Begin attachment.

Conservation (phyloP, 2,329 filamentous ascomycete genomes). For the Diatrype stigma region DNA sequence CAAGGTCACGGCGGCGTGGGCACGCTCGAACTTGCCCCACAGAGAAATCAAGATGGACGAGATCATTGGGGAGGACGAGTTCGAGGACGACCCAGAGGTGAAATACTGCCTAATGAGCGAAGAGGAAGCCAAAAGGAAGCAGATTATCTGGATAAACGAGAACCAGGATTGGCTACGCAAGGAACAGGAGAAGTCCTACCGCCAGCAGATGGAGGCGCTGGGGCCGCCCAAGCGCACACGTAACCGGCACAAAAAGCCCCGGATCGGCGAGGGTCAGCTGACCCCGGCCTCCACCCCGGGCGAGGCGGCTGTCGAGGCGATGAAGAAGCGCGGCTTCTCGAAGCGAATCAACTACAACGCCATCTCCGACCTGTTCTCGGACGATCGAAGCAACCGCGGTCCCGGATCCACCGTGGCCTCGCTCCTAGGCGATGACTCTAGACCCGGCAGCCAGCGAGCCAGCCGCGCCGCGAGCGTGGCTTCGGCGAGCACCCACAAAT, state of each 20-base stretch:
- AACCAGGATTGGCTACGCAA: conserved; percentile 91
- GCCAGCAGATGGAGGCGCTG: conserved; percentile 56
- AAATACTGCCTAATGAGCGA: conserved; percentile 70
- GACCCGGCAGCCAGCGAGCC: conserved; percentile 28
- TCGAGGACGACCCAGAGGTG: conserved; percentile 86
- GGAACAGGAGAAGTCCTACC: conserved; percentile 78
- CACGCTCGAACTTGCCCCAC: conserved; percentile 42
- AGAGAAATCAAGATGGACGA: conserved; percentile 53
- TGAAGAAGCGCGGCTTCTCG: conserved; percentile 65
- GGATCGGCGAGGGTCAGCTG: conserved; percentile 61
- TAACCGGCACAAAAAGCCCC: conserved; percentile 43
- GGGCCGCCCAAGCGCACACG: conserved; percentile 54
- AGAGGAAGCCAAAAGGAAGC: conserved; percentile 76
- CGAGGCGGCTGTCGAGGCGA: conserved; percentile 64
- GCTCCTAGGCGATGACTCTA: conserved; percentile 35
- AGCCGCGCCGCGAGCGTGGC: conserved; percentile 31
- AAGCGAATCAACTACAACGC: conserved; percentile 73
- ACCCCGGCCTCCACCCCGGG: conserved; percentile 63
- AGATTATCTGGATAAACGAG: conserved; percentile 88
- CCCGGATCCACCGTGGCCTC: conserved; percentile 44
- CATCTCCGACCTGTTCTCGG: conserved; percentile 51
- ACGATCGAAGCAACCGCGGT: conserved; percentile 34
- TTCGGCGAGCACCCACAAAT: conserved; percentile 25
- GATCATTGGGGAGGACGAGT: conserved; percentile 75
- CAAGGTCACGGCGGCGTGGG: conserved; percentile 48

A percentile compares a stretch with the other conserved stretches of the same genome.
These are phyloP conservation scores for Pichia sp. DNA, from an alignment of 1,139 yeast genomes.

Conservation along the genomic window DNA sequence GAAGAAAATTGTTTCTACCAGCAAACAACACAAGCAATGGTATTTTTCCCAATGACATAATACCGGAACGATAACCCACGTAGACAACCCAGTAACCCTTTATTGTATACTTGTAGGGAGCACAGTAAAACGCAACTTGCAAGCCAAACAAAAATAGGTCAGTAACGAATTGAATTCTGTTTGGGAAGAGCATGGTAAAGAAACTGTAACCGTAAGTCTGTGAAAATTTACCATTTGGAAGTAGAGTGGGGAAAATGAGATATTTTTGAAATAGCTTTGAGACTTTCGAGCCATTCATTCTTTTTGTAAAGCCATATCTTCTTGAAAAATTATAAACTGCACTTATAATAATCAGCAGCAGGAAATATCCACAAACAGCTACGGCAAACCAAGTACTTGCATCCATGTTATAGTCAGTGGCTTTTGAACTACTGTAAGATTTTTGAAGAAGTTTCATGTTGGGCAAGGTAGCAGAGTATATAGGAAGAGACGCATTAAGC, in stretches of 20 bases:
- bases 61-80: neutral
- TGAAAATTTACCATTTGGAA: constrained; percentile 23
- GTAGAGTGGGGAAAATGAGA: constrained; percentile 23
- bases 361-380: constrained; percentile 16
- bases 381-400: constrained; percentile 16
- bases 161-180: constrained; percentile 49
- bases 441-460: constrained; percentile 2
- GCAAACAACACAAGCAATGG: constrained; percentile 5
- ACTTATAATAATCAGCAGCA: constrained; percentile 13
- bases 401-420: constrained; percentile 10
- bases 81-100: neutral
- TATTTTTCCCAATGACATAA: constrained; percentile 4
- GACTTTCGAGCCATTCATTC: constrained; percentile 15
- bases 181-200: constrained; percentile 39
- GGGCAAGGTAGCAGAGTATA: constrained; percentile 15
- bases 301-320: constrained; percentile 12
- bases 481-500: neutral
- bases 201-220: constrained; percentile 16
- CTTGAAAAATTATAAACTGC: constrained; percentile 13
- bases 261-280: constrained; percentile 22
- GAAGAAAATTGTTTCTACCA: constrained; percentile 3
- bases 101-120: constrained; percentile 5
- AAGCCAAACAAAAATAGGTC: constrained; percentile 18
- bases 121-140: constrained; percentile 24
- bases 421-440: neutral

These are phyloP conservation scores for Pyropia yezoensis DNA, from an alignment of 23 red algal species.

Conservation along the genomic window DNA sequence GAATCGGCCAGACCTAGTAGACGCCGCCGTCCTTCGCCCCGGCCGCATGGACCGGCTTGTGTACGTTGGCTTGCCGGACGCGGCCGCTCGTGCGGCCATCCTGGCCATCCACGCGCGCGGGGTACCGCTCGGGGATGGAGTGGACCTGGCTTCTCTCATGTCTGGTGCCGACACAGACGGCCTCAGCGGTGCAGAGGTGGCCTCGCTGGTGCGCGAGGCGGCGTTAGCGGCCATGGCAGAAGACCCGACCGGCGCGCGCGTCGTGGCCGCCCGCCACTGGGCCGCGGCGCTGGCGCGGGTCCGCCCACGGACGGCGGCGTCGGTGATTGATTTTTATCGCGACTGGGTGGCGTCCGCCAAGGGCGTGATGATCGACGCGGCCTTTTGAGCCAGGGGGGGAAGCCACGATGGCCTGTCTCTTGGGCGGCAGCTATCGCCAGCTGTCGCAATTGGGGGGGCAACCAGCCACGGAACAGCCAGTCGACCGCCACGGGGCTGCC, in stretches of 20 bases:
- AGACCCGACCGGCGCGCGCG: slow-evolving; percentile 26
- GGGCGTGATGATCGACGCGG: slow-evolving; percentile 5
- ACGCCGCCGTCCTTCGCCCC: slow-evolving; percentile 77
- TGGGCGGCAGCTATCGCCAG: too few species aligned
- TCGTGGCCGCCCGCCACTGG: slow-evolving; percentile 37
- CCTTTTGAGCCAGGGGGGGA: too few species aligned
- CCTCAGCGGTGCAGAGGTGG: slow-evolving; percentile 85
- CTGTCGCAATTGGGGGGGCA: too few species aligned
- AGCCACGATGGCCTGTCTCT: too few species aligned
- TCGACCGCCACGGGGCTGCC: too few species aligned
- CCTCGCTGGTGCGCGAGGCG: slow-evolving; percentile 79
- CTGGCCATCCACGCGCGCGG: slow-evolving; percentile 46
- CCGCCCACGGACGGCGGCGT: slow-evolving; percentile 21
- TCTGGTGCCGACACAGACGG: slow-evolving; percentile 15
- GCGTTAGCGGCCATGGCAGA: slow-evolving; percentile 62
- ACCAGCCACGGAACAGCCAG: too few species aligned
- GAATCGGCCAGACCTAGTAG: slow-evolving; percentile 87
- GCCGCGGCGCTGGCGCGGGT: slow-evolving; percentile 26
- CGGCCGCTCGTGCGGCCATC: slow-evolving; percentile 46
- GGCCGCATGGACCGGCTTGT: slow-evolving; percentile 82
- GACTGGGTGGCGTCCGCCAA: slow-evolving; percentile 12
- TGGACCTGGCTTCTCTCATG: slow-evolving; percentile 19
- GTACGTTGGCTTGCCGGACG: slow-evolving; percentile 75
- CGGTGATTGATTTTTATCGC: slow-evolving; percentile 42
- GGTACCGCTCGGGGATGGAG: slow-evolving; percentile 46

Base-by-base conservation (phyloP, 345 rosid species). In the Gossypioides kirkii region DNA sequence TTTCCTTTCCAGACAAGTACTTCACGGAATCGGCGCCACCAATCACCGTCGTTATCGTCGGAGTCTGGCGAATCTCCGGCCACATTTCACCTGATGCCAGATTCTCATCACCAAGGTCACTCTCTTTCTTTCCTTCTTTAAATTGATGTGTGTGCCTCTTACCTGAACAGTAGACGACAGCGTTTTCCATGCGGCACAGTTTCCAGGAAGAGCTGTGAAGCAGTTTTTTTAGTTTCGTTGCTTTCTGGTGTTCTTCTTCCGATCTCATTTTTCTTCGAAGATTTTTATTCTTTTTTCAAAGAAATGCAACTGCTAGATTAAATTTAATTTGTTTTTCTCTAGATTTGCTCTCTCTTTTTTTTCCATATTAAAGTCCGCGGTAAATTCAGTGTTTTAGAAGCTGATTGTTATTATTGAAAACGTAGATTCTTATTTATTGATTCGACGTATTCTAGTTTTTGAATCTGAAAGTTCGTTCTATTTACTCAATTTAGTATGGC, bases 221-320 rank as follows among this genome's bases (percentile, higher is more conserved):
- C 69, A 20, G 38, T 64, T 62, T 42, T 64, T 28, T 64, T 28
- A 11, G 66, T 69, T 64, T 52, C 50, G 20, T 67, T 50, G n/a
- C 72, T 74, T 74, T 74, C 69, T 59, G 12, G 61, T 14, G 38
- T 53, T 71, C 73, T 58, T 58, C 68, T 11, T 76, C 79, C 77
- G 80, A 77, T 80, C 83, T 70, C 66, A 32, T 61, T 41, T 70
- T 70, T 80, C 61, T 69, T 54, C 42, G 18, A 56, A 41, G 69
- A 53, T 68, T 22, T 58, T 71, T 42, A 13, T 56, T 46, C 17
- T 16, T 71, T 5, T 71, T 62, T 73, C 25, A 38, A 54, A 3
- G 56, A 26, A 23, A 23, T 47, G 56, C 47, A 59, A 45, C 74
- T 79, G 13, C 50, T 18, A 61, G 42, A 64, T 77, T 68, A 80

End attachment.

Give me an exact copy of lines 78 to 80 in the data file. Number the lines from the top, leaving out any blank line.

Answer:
- TGGACCTGGCTTCTCTCATG: slow-evolving; percentile 19
- GTACGTTGGCTTGCCGGACG: slow-evolving; percentile 75
- CGGTGATTGATTTTTATCGC: slow-evolving; percentile 42